Only You / An Untold Story Review | Once Upon a Time Season 5 Season Finale

Every time it looks like we can be happy, magic just comes in and wrecks it.


Starring Ginnifer Goodwin, Jennifer Morrison, Lana Parrilla, Josh Dallas, Emilie de Ravin, Colin O’Donoghue, Jared S. Gilmore, Rebecca Mader, Sean Maguire, and Robert Carlyle.

Season 5
Episode 22: Only You
Episode 23: An Untold Story

For the season finale this year, Once continues the trend of having a largely standalone story. Unlike the time travel adventure in Season 3, or the alternate reality in Season 4, however, Season 5 takes a much more grounded approach as Henry tries to destroy magic, while some of our heroes find themselves in a mysterious new realm.

The standalone nature of this tale was quite enjoyable, and it was nice to have one plot line nicely tied up by the end without too much left lingering. While the story arcs have been enjoyable on the whole, it can get draining for our characters to go from one long struggle to the next one. Hopefully moving forwards, Once continues to pursue such creative ideas within individual episodes instead of getting weighed down in the ongoing plot lines.

The main thrust of this episode revolved around Henry deciding to destroy magic once and for all, attributing magic to all of the trials and tribulations his family have been through. It’s strange, because Henry has always been the strongest believer out of them all. He’s always believed in the goodness of magic, and for him to suddenly go back on that in such a major way seems like a bizarre and inexplicable shift. There was no foreshadowing for his changing motivations, it just seemed to happen overnight, and his actions that followed were ridiculously impulsive.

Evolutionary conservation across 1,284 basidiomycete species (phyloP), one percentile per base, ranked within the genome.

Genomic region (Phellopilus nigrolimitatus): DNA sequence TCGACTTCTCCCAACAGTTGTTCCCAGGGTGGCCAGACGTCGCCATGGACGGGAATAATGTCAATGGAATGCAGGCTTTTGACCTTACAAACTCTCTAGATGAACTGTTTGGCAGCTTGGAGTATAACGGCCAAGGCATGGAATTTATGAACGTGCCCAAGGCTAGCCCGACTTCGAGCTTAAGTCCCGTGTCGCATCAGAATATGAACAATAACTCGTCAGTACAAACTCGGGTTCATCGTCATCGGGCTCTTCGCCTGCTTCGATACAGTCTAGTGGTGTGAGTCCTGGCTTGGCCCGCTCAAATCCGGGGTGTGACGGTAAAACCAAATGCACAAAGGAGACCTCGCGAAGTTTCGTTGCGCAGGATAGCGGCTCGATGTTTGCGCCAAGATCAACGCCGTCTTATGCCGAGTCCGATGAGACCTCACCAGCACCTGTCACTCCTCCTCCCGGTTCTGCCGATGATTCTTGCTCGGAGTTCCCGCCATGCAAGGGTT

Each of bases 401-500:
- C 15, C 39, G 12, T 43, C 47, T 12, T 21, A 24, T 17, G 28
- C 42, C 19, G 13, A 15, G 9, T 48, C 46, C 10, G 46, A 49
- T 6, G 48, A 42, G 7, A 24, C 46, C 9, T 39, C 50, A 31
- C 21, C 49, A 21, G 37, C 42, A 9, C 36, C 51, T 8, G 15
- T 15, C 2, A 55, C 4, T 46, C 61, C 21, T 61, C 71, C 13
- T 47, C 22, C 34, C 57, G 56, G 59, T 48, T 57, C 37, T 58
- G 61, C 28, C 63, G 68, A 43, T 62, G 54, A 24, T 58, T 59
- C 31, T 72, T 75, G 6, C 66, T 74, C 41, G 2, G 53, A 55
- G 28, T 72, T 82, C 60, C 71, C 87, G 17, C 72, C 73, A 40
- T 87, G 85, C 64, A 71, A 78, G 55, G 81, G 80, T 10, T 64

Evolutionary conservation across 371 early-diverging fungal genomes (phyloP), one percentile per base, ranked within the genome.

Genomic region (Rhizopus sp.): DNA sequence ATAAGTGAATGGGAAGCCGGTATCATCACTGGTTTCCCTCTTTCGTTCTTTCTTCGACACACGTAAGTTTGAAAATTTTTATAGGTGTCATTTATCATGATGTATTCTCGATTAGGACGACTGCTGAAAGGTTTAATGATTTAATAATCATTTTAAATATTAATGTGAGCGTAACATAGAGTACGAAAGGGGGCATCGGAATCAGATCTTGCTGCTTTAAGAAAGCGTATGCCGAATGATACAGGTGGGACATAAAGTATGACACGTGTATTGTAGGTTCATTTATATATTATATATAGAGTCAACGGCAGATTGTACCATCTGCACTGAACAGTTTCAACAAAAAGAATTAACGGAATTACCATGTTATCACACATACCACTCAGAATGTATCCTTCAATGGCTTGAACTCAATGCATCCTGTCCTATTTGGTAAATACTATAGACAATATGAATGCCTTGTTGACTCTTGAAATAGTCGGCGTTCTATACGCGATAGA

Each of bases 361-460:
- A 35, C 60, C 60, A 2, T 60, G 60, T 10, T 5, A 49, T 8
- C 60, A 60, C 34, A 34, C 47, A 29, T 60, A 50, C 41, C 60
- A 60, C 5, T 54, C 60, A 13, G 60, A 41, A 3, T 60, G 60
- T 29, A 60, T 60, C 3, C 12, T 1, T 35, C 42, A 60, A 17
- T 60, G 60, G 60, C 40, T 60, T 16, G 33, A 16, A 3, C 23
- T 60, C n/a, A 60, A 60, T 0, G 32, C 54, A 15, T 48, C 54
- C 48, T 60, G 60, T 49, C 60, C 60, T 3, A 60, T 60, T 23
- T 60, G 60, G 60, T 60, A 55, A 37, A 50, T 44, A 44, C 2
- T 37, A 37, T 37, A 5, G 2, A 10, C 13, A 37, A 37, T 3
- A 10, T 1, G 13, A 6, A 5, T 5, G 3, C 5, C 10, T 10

The most irritating thing of it all was Henry completely ignoring what everybody else was saying. He’s always talking about the importance of teamwork and working together, but he shut everybody else out when he decided he wanted to destroy magic. Sure, it stopped Gold in his tracks, but Henry hadn’t considered the fact that Belle is still in Pandora’s Box, so getting rid of magic would leave her trapped in their forever, let alone his relatives trapped in another realm. If he’d been less dogmatic and just listened, then he wouldn’t have created such a ridiculously avoidable mess. For an already unlikeable character, he’s just putting the nails in his own coffin. If there were a feasible way for him to be removed from the programme, I’d take it.